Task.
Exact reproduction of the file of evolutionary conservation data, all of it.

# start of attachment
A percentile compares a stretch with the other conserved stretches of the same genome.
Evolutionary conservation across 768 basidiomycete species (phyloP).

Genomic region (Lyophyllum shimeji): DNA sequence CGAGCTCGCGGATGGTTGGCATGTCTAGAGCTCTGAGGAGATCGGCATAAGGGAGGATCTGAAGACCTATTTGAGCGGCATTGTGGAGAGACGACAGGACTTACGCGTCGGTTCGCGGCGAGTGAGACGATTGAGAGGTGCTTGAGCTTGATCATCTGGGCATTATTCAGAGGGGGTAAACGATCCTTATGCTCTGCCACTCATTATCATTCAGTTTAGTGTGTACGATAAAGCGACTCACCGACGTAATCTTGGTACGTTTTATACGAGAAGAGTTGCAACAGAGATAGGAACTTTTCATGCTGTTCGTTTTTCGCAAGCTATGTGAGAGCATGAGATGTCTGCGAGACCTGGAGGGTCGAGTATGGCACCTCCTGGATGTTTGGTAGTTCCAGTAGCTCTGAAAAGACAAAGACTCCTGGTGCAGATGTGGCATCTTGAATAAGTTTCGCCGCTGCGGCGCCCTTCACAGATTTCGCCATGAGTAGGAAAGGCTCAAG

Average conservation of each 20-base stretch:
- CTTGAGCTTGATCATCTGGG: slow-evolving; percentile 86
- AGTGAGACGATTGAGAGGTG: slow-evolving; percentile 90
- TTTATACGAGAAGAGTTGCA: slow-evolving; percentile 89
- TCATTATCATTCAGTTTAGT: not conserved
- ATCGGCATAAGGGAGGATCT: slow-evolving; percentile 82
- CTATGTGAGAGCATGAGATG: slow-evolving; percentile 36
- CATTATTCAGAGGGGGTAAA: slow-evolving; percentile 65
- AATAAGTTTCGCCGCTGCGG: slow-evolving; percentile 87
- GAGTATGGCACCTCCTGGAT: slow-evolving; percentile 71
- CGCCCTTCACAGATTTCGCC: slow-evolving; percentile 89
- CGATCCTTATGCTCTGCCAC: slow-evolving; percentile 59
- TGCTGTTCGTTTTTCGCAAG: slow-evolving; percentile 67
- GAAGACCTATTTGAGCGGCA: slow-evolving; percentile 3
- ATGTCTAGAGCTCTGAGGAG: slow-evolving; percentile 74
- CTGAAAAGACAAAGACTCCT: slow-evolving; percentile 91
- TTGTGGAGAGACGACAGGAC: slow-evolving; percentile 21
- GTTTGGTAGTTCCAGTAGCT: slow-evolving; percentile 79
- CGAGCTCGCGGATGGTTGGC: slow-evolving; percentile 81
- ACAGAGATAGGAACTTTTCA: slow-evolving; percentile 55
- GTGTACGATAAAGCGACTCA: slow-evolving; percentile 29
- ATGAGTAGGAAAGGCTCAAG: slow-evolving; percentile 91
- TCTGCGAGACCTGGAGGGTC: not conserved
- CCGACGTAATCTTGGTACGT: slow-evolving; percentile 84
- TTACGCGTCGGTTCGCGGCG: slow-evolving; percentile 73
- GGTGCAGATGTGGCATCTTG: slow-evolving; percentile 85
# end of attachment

A percentile compares a stretch with the other conserved stretches of the same genome.
Evolutionary conservation across 768 basidiomycete species (phyloP).

Genomic region (Lyophyllum shimeji): DNA sequence CGAGCTCGCGGATGGTTGGCATGTCTAGAGCTCTGAGGAGATCGGCATAAGGGAGGATCTGAAGACCTATTTGAGCGGCATTGTGGAGAGACGACAGGACTTACGCGTCGGTTCGCGGCGAGTGAGACGATTGAGAGGTGCTTGAGCTTGATCATCTGGGCATTATTCAGAGGGGGTAAACGATCCTTATGCTCTGCCACTCATTATCATTCAGTTTAGTGTGTACGATAAAGCGACTCACCGACGTAATCTTGGTACGTTTTATACGAGAAGAGTTGCAACAGAGATAGGAACTTTTCATGCTGTTCGTTTTTCGCAAGCTATGTGAGAGCATGAGATGTCTGCGAGACCTGGAGGGTCGAGTATGGCACCTCCTGGATGTTTGGTAGTTCCAGTAGCTCTGAAAAGACAAAGACTCCTGGTGCAGATGTGGCATCTTGAATAAGTTTCGCCGCTGCGGCGCCCTTCACAGATTTCGCCATGAGTAGGAAAGGCTCAAG

Average conservation of each 20-base stretch:
- CTTGAGCTTGATCATCTGGG: slow-evolving; percentile 86
- AGTGAGACGATTGAGAGGTG: slow-evolving; percentile 90
- TTTATACGAGAAGAGTTGCA: slow-evolving; percentile 89
- TCATTATCATTCAGTTTAGT: not conserved
- ATCGGCATAAGGGAGGATCT: slow-evolving; percentile 82
- CTATGTGAGAGCATGAGATG: slow-evolving; percentile 36
- CATTATTCAGAGGGGGTAAA: slow-evolving; percentile 65
- AATAAGTTTCGCCGCTGCGG: slow-evolving; percentile 87
- GAGTATGGCACCTCCTGGAT: slow-evolving; percentile 71
- CGCCCTTCACAGATTTCGCC: slow-evolving; percentile 89
- CGATCCTTATGCTCTGCCAC: slow-evolving; percentile 59
- TGCTGTTCGTTTTTCGCAAG: slow-evolving; percentile 67
- GAAGACCTATTTGAGCGGCA: slow-evolving; percentile 3
- ATGTCTAGAGCTCTGAGGAG: slow-evolving; percentile 74
- CTGAAAAGACAAAGACTCCT: slow-evolving; percentile 91
- TTGTGGAGAGACGACAGGAC: slow-evolving; percentile 21
- GTTTGGTAGTTCCAGTAGCT: slow-evolving; percentile 79
- CGAGCTCGCGGATGGTTGGC: slow-evolving; percentile 81
- ACAGAGATAGGAACTTTTCA: slow-evolving; percentile 55
- GTGTACGATAAAGCGACTCA: slow-evolving; percentile 29
- ATGAGTAGGAAAGGCTCAAG: slow-evolving; percentile 91
- TCTGCGAGACCTGGAGGGTC: not conserved
- CCGACGTAATCTTGGTACGT: slow-evolving; percentile 84
- TTACGCGTCGGTTCGCGGCG: slow-evolving; percentile 73
- GGTGCAGATGTGGCATCTTG: slow-evolving; percentile 85